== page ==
Sentilo is (in bottom lines) a data concentrator that stores milion of entries from any sort of sensor, gadtget or client. It store data into noSql db and the way to do this is by Restful and stateless webservices. Which accepts json as data representation.

Then offers also webservices to serve this data.

What do you have in common with Sentilo?

You are connected to all those servers you need to monitorize. Good. Your server is going to be the gadget. You also have made a shell script that will perform the task of to get the data.

Here comes the new part.

Instead of remote calls, schedule these calls. Every 2,5,10 seconds. Script will get the response and it will redirect it to a URL vía curl.

This URL is going to be your concentrator. Concentrator is quite easy to build with NodeJs and MongoDB (or Redis). This concentrator have also a URL to serve all this Info. But it does serve data from db not raw data from the script.

With NodeJs to parse script raw data is going to be easy too.

Finally your current Java webservices consumes data from the concentrator (or directly from the noSql db).

I will go even further. Kill your Java webserver and let Angular consume data from your concentrator. The availabilty of NodeJs is quite higher than the Java app servers. And faster. And it supports way more requests and concurrency than any Java app server.

If you don't like shell scripts. From NodeJs you can execute shell commands, to do pings, http/s requests, socket connections, soap webservices clients, ssh connections, etc...

This would be my approach. Here some links that may help to investigate

  1. NodeJs: The core of my approach
  2. Restify: NodeJs module to set webserver and rest URIs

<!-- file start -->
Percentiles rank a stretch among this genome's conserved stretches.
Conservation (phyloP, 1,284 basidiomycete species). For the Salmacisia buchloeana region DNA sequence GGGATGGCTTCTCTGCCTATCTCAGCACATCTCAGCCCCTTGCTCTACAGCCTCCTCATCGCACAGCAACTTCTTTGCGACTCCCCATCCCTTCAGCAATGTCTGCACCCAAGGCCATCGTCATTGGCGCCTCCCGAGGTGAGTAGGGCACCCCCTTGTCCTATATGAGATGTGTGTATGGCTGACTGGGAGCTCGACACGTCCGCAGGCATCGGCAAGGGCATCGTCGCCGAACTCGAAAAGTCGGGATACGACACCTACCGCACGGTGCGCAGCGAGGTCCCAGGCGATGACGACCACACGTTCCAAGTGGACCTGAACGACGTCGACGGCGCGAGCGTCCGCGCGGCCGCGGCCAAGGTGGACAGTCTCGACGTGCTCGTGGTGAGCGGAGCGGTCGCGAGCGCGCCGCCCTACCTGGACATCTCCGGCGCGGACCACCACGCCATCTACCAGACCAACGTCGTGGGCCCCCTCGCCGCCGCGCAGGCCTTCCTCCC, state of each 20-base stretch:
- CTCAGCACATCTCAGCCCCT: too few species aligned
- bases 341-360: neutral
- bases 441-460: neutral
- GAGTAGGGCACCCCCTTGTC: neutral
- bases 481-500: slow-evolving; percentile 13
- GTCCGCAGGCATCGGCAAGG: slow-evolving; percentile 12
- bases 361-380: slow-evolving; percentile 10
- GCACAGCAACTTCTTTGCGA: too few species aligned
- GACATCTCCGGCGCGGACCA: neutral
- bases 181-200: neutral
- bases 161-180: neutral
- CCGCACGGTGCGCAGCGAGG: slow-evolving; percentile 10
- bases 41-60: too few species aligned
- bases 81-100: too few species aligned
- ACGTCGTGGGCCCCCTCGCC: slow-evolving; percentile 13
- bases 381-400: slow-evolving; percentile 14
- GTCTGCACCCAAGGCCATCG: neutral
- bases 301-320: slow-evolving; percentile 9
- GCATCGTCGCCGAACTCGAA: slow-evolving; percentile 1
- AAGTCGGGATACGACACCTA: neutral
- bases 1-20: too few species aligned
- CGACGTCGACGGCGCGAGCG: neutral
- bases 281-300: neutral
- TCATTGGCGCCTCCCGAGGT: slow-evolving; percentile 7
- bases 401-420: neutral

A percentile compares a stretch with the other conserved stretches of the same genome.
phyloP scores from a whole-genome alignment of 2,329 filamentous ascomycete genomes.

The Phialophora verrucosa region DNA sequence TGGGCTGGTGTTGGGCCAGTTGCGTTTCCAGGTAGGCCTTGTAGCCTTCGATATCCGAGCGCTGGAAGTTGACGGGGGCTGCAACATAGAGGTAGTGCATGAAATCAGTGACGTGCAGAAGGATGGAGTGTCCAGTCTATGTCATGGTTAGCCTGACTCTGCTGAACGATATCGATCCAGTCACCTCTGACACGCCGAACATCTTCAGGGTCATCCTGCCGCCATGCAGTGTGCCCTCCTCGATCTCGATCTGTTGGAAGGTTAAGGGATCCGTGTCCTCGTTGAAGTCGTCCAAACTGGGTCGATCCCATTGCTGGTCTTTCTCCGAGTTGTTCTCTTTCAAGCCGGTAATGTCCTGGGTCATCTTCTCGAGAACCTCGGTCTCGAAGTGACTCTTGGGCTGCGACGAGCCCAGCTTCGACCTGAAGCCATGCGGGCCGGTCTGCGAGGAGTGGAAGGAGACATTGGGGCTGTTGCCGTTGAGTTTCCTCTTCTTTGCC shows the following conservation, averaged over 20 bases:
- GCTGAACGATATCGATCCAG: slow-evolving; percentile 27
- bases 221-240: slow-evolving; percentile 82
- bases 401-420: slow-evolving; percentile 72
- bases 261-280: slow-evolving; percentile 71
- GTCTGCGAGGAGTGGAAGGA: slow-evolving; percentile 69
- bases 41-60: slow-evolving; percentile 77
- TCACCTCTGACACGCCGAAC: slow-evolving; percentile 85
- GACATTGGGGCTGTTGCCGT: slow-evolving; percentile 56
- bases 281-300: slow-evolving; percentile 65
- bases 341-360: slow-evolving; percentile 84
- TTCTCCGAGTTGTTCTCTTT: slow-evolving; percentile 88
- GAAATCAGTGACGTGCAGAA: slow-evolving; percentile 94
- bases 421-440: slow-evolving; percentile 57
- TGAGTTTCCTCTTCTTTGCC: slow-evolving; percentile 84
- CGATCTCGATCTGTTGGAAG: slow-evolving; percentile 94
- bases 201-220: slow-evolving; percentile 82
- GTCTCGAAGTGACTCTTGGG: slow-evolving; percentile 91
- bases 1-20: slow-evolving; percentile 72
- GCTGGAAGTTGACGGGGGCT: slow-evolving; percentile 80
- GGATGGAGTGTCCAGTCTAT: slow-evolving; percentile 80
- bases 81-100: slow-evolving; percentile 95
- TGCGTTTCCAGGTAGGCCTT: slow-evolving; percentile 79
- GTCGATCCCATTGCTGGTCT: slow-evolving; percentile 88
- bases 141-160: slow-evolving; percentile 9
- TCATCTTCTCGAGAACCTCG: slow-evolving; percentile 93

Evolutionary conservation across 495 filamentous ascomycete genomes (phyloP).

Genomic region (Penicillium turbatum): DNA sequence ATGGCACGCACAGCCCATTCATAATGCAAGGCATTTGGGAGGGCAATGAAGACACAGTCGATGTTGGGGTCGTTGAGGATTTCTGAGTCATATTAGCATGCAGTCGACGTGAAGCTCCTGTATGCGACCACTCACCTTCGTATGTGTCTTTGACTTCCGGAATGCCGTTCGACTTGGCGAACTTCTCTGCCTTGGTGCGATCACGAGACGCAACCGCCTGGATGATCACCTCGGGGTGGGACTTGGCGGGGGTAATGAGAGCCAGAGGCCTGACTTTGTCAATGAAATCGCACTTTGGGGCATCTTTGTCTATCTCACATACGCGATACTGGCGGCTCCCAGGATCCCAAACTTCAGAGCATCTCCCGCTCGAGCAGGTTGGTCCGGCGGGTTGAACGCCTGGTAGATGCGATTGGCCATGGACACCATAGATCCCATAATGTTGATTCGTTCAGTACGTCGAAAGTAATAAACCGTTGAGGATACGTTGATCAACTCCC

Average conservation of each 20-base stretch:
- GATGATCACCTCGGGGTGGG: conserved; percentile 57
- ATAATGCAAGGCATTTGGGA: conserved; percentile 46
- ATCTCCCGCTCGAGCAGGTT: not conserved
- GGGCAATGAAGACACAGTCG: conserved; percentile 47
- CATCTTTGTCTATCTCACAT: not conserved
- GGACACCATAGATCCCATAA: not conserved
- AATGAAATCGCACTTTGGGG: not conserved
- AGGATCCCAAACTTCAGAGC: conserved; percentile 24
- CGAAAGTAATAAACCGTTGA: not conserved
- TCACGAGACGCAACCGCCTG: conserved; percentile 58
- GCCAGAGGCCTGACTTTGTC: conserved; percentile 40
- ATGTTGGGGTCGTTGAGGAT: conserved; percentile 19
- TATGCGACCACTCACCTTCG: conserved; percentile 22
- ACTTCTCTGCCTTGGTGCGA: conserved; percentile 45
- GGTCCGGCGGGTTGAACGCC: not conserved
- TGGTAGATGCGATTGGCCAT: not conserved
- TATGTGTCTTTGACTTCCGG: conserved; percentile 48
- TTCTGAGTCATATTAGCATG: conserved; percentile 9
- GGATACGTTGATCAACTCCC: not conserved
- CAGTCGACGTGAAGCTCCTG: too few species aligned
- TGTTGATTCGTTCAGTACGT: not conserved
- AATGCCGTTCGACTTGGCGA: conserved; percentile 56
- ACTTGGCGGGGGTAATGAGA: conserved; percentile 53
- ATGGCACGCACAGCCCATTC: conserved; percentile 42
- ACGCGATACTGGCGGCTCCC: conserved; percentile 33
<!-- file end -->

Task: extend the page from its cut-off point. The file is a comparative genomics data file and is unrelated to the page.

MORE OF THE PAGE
3. MongoDb: Data repository noSql
  4. NPM: Repository of NodeJs modules and other Javascript libs. It's to NodeJs what Nexus is to Java
  5. Bower: Javascript dependencies Manager. It's to any Javascript project what Maven is to Java.

Some modules my interest to you:

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Honestly, this sounds an awful lot like a log aggregator, of which there are many existing options. Possibly the best open source version is the ELK stack (Elastic Search - Logstash - Kibana), which gives you the full boat of collection, indexing, and high quality visualizations (which you can customize).

In your case, it'd be a pretty easy solution. Either have each of the servers you're monitoring just put all their state data in their normal logs (with logrotate configured, etc), and then use Filebeat to periodically push that to the ELK stack, or come up with a custom connector to push the data into the ELK infrastructure, your choice.

Either way, everything you described can be done with nearly no code, just setup and config. Worst case, you could write your Java + Angular app to pull the info out of ElasticSearch and do whatever you want with it, if yo discover that Kibana can't provide the dashboard you want.